Line and staff conflicts often arise because staff members frequently are dependent upon the line to implement their ideas. The second form of task interdependence is reciprocal interdependence, in which individuals or work units are mutually interdependent. For instance, purchasing agents want engineers to provide detailed generic specifications so that they can negotiate lower costs from suppliers. At the same time, engineers need to obtain materials of the proper quality on a timely basis, so they may find it more convenient to specify a brand name. 12] Generally, as interdependence increases, the potential for conflict increases. [13] Sequential & reciprocal interdependence require employees to spend time coordinating and sharing information. Employees must communicate frequently, and differences in goals or attitudes will surface. Conflict is especially likely to occur when agreement is not reached about the coordination of services to each other. Greater interderdependence means departments often exert pressure for a fast response because departmental work has to wait on other departments. C. 2 Scarce Resources.
Another major source of conflict involves competition between groups for what members perceive as limited resources. [14] Possibilities for conflict expand when there are limited resources, such as office space, equipment, training, human resources, operating funds, and pay allocations. In their desire to achieve goals, groups want to increase their resources. This becomes another cause for conflict in groups. C. 3 Goal Incompatibility. Goal incompatibility is probably the greatest cause of intergroup conflict in organizations. The overall goals of an organization are broken down into operative goals that guide each department.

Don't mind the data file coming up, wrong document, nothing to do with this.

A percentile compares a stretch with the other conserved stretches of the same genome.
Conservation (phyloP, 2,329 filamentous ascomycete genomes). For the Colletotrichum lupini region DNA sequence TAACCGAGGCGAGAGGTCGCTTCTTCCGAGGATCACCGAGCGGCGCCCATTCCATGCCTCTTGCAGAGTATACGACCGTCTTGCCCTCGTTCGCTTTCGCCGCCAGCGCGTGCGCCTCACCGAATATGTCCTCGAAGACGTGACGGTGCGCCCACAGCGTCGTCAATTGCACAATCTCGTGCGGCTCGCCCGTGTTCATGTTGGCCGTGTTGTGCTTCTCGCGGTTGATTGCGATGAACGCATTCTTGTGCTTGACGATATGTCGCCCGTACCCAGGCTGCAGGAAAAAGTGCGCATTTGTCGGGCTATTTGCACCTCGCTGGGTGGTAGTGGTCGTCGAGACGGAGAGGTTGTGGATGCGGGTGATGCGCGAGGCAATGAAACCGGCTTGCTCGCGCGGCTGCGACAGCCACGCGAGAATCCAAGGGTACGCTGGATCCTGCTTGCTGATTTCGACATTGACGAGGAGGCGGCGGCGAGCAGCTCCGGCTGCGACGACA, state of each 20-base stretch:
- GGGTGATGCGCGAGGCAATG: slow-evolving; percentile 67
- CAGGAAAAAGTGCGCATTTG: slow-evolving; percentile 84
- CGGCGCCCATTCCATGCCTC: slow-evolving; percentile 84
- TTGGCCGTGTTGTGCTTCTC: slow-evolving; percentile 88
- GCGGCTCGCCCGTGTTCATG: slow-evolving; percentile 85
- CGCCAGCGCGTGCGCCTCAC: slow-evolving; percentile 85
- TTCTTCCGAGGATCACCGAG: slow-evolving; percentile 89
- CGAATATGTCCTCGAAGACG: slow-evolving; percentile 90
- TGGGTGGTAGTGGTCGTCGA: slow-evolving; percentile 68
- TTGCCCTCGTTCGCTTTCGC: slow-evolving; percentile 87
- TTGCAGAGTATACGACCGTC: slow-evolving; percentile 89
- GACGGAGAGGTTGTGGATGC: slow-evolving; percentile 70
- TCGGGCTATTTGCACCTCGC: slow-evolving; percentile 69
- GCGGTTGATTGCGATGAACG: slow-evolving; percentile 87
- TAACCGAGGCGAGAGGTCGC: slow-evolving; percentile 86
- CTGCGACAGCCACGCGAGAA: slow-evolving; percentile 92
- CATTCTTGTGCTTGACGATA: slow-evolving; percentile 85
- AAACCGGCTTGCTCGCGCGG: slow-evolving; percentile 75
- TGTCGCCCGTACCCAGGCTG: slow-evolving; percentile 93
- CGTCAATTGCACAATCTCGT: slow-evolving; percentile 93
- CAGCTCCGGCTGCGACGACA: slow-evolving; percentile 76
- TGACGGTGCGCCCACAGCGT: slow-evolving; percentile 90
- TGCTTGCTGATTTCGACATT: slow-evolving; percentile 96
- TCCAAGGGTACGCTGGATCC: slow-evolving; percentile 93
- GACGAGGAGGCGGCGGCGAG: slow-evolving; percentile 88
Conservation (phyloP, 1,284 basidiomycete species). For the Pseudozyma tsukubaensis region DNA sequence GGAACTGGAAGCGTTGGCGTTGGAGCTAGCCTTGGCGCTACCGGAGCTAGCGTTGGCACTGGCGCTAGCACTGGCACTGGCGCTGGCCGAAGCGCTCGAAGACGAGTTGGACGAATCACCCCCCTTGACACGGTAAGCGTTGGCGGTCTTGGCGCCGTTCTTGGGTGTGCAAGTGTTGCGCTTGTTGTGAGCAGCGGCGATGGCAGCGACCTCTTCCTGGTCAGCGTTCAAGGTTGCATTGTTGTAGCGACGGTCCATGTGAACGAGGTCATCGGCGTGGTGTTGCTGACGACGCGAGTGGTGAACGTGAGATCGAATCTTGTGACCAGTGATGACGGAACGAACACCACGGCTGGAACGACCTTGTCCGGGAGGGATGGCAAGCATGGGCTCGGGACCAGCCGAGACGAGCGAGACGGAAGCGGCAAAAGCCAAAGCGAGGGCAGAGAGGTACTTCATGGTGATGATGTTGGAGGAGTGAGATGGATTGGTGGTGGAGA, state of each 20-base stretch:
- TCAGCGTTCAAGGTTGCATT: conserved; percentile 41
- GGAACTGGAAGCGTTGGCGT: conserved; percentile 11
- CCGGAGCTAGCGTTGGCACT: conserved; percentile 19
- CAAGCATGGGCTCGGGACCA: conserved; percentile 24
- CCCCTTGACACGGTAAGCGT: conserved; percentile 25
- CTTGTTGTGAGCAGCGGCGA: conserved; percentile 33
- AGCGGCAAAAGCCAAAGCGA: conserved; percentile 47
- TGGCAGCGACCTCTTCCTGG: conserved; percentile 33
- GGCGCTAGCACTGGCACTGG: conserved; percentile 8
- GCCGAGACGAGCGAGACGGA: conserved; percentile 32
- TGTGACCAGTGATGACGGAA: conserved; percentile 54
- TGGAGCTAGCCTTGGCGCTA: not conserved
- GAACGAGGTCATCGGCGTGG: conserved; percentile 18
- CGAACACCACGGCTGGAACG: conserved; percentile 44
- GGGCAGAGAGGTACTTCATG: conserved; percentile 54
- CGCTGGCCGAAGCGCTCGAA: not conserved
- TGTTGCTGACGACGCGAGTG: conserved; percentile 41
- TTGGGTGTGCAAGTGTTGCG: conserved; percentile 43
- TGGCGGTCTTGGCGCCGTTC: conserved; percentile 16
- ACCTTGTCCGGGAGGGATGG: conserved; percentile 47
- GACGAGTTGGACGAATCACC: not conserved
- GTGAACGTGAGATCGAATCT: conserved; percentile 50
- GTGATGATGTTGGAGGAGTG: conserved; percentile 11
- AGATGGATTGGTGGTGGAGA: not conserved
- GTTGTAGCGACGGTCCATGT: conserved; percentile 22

The accomplishment of operative goals by one department may block goal accomplishment by other departments and hence, cause conflict. [15] Out of necessity, organization members frequently pursue goals that are somewhat different from one another, setting the stage for potential conflicts. [16] For example, sales personnel may find it easier to battle the competition by promising very quick deliveries, while people in manufacturing may find that small production runs on short notice interfere with their cost cutting efforts. C. 4 Communication Failures.
Breakdown in communication due to distortions or lack of communication often lead to conflicts. [17] Conflict in an organization is an indication of the most basic communication failure. Failure to talk with someone. Failure to notify someone of something before it becomes public. Failure to involve someone in a problem-solving process. [18] C. 5 Individual Differences. Differences in personality, experience, and values make frequent conflicts likely. [19] Functional specialization requires people with specific education, skills, attitudes, and time horizons.
When an individual who have ability and aptitude in marketing joins the marketing department. Eventually, that individual will be influenced by departmental norms and values, attitudes, and standards of behavior, differ across departments, which is often a source of horizontal conflicts. Cultural differences can be particularly acute in the case of mergers or acquisitions. Employees in the acquired company may have completely different work styles and attitudes, and a “we against them” attitude can develop. [20] C. 6 Poorly Designed Reward System.